The Angel’s Gate is Asia’s very own version of such entrepreneurial reality shows, and they just launched the show today (19th October).
The format of these shows are similar — entrepreneurs will get a chance to impress the top angel investors in Asia and receive an investment from them. They include the likes of William Klippgen, founder of Tigris Capital; Patrick Grove, ranked one of Asia’s best young entrepreneurs; branding and marketing guru Ken Mandel; and Karan Singh Thakral, a veteran entrepreneur in consumer electronics.
They’re all decked in spiffy white suits — in keeping with the show’s name, but don’t be fooled into thinking that they’ll always be nice and smiley. This is a reality show after all, and the judges are there not just to dispense wisdom, but also to entertain and provoke.
And see which entrepreneur has guts and resolve.
Philippa Lett, the British-accented host of the show, promised that we can expect “more than one Simon Cowell on the program.”
I’m hoping for some fireworks.
Anyway, while the show’s format is familiar, there are some important innovations too. Ash Singh, founder and CEO of InteractiveSG, the company that created the show, says Angel’s Gate is taking a 360 degrees approach. Besides television, the show will come to life on both the web and mobile.
Viewers can expect a total of eight TV episodes, which will launch in January, as well as 30 webisodes.
Another thing that sets the show apart from others is that entrepreneurs can sign up on the website to canvass for votes and source for crowd-funding, which works on an all-or-nothing system. They can even seek team members online.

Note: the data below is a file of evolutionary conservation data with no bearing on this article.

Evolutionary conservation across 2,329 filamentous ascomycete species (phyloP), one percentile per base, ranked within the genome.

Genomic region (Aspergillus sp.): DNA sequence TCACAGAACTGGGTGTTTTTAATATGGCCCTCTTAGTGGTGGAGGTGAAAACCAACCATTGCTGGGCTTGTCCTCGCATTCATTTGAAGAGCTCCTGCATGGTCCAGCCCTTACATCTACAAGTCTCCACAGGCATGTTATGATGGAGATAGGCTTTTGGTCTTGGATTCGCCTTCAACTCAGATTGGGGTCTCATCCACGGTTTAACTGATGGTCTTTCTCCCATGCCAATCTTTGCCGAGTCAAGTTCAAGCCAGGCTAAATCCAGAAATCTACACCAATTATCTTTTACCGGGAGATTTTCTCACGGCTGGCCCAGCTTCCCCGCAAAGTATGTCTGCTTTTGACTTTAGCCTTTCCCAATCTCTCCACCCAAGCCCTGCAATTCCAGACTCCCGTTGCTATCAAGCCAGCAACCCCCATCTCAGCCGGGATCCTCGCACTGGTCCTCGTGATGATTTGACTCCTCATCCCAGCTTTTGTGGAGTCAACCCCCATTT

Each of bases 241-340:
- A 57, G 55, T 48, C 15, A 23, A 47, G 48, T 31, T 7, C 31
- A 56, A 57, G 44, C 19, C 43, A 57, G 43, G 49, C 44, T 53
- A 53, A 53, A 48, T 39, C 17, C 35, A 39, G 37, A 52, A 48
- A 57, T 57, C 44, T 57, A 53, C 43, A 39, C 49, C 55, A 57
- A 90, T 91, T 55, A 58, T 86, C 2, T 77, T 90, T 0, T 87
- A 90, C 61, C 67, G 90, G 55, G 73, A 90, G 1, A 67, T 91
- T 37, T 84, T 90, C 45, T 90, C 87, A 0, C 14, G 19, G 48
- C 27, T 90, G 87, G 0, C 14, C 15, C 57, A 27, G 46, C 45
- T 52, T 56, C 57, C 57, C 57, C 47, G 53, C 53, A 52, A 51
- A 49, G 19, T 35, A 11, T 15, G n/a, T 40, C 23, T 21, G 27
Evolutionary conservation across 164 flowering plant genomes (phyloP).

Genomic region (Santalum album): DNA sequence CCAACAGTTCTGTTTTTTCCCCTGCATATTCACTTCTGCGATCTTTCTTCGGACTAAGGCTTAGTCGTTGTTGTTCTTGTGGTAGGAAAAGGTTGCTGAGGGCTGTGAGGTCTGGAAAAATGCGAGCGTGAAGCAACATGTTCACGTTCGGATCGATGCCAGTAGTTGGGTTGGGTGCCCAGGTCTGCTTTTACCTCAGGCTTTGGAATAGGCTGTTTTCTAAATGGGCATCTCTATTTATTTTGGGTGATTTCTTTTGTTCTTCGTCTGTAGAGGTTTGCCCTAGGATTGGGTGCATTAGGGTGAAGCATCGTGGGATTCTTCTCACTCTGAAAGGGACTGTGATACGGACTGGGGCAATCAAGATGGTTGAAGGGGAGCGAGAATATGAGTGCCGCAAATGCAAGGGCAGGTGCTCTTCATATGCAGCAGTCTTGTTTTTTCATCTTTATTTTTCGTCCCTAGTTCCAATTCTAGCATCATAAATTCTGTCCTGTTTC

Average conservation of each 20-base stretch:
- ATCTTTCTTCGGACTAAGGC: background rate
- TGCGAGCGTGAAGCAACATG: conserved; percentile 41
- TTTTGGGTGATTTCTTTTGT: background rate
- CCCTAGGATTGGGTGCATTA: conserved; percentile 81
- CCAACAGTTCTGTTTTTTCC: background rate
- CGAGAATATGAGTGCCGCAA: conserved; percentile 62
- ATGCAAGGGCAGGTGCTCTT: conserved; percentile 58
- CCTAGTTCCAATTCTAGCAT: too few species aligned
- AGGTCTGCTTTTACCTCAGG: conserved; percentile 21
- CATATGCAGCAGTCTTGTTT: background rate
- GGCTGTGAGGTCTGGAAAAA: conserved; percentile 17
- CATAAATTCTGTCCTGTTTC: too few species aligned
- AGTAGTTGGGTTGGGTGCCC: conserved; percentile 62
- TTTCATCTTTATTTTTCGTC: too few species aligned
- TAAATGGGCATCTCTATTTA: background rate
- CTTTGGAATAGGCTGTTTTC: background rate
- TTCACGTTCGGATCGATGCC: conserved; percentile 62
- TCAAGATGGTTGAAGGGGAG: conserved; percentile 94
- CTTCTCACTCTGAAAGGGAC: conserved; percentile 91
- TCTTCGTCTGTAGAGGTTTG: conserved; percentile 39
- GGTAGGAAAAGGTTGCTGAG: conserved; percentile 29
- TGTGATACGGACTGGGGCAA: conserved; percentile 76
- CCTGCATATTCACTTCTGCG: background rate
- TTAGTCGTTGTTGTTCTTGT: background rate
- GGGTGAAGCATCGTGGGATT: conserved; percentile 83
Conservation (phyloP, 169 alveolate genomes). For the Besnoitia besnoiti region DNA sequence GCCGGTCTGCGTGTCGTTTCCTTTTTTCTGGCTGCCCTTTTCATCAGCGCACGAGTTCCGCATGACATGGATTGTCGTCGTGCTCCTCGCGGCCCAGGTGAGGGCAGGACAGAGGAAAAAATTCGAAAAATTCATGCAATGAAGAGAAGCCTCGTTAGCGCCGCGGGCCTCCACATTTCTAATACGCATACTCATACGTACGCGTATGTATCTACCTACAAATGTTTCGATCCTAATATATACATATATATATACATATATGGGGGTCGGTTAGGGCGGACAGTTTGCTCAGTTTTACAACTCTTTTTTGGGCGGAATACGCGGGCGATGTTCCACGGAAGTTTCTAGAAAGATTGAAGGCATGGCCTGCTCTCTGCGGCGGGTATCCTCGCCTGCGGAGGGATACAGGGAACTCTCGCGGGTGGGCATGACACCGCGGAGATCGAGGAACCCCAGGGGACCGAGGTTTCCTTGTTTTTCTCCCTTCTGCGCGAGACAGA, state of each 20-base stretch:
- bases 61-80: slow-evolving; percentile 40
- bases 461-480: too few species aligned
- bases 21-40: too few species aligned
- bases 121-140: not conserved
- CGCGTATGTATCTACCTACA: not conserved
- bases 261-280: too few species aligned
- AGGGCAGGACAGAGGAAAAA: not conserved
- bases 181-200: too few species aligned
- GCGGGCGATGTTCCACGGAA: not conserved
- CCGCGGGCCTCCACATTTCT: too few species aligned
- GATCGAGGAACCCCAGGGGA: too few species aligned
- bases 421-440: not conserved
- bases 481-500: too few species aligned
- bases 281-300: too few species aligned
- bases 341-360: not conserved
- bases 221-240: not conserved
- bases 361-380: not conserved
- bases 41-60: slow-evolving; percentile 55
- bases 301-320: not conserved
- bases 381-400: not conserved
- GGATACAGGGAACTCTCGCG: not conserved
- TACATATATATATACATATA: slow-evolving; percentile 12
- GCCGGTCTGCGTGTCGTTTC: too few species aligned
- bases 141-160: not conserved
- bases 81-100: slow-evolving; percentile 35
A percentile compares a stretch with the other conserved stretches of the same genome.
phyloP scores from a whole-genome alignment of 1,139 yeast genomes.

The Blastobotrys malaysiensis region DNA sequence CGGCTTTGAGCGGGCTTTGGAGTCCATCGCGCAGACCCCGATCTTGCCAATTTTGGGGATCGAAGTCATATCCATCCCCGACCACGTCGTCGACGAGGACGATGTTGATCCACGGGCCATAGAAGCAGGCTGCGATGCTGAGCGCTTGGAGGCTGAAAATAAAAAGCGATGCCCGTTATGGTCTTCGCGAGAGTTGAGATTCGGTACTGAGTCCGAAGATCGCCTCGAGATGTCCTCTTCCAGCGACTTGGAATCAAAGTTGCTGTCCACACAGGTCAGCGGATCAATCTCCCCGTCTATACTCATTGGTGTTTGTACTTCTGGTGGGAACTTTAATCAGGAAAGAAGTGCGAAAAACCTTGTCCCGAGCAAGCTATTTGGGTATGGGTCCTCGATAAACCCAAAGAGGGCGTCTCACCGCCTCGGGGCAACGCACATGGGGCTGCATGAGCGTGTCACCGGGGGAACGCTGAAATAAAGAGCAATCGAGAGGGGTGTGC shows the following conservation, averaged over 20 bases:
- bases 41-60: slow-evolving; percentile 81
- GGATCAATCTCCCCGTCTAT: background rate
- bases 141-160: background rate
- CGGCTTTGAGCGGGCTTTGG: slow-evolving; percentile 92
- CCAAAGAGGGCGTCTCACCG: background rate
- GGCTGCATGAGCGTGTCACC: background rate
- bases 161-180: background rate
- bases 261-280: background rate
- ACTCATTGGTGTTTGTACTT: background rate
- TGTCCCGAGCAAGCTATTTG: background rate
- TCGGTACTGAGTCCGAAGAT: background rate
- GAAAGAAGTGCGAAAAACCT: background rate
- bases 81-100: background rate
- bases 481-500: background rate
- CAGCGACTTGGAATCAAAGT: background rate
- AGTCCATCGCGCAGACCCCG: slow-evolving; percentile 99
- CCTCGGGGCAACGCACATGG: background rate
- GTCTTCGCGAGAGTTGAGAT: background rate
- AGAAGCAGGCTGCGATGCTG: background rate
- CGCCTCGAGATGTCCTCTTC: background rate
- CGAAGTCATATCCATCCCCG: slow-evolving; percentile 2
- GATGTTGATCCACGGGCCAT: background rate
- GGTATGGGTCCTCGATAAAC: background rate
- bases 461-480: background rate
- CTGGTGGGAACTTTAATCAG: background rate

The most popular entries will then appear on the show, where they’ll to pitch to the Angels, who’ll decide on the spot if they should receive an investment from the AngelFund. Entrepreneurs that get rejected can refine their business idea and resubmit it through the website.
The deadline for this round of submissions is 31st October.
Ash has big dreams for Angel’s Gate. He has set a target of reaching out to over 100 million viewers, including at least 500,000 aspiring entrepreneurs and 10,000 applicants. So far, about 30 percent of participants are Singaporeans, another 30 percent are PRs and expats in Singapore, with the remaining coming from the rest of the world.
“There’s even one guy from Dallas, Texas,” said Ash.
Where ever the participants are from, I’m sure the judges and viewers are looking forward to brilliant pitches that will set the screen on fire. If this show takes off, it could go some way in promoting entrepreneurship in Asia and beyond.
Link to full article